Every year hundreds of outdoor enthusiasts succumb to the effects of overexposure to extreme heat and cold. Sudden onsets of snow and ice storms trap hunters and hikers in remote areas, but also play a part in countless vehicle accidents when outdoor adventurers drive into conditions they are not prepared for. Anglers are near the top of the list of those hit by lightning each year in the U.S. Flash floods washout roads and trails in backcountry areas, and mudslides can cut off access to remote regions for long periods. These are just a few of the reasons why everyone venturing into the wilderness should check the forecast before doing so and have a means of monitoring the weather for changes.
Fortunately, there are more tools available today for keeping up to date on changing weather than there ever have been. These tools can be divided into two groups – those that provide real-time weather information from the National Oceanic and Atmospheric Administration (NOAA) and those that provide outdoor enthusiasts with basic information to assist in making a personal forecast.
NOAA Weather Radio is a network of transmitters set up around the United States that broadcast constant weather information 24 hours a day, seven days a week. There are several models of handheld GPS units and FRS/GMRS two-way radios that are able to receive NOAA information in either audio form or text in the unit display. The extent of such information can be as minimal as a weather icon indicating that a severe weather bulletin has been issued for your area or as detailed as a complete audio summary of conditions transmitted by the nearest NOAA station. There are even some GPS units that can overlay Doppler radar and weather satellite imagery over maps of your location, but such features are only useful if the person looking at the display is capable of correctly analyzing and interpreting the images correctly. The advantage to these units is that they can provide very detailed and current information. The disadvantage to the radio receivers is that there are remote areas of American wilderness not covered by NOAA transmissions and personal electronics equipped with NOAA receivers cannot be counted on to provide information 100% of the time everywhere your adventures take you.
The second group of tools you can use to monitor the weather includes devices with built-in portable weather sensors. This group would include handheld portable weather stations and personal gear, such as watches, outfitted with weather sensors. The effectiveness of these items is directly related to the amount and accuracy of information they provide. A watch with a barometer and thermometer will not be as useful as a fully equipped handheld weather station showing a dozen or more weather parameters, but some information is better than none at all.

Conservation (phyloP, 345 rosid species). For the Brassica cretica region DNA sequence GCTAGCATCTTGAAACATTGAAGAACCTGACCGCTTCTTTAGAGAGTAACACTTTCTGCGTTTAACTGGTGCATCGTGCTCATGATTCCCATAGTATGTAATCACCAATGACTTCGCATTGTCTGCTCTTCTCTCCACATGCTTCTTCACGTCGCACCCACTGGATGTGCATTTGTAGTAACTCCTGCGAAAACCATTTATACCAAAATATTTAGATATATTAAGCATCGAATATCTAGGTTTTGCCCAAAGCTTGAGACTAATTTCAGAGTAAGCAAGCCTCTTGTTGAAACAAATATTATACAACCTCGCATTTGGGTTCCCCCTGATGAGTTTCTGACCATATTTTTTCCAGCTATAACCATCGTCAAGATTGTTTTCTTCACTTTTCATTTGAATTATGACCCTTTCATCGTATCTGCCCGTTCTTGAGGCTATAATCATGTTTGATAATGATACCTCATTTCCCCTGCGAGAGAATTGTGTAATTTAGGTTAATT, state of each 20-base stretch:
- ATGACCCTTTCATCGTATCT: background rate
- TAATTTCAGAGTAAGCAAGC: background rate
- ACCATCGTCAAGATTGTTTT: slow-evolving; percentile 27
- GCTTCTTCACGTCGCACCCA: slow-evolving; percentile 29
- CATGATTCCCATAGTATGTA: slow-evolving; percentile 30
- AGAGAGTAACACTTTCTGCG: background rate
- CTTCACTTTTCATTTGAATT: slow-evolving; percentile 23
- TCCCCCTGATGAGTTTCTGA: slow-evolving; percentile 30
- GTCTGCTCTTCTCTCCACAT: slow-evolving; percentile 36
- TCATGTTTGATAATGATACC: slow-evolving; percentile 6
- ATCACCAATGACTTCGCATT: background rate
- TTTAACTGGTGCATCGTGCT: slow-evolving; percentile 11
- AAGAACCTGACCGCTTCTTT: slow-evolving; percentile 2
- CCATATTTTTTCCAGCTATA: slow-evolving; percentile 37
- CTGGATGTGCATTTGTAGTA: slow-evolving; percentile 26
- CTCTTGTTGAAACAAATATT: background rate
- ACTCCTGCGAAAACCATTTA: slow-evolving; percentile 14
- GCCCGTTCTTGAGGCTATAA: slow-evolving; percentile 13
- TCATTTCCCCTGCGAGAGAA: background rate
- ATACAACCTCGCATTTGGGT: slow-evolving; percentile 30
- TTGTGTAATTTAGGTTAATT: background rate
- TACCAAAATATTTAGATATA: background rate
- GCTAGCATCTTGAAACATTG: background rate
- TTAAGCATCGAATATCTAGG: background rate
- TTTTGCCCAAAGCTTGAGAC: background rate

Access to a barometer is valuable when trying to predict what the weather may do, and having a barometric pressure display that shows the pressure tendency (whether it has been falling, rising or steady for the past several hours) is especially helpful. The sharper the change in barometric pressure the greater the chance of a major change in weather with high winds. Rapidly falling pressure is usually a good indication of a major front or storm heading your way. Nature will supply her own indicators such as birds and insects flying at lower altitudes, darkening and lowering clouds, increasing winds and stronger odors when pressure falls. When you encounter these and confirm that pressure tendency in downward with a barometer, you'll know it's time to get to shelter.
Handheld weather stations can provide pressure, wind speed, humidity, wind chill factor, dew point and many more pieces of information to help construct an "in-the-field" forecast. Every piece of information gathered enhances the forecast's accuracy. Falling pressure combined with increased humidity, a dew point closing in on the air temperature and increasing wind all would point to an approaching storm or front. If you're hunkered down in a shelter waiting for a storm to let up and notice rising pressure, decreasing humidity, and a major change in wind direction, chances favor a change in the weather for the better.
Choose the methods and tools you're most comfortable with for monitoring changing weather in the field. The important thing is to remember to keep an eye on the sky and what's happening around you. Contrary to the phrase often used, weather never "strikes without warning." There are always signals about what is coming and it's up to everyone who ventures into the fields, forests and mountains to know how to read them in order to avoid becoming another statistic in a tragic news story.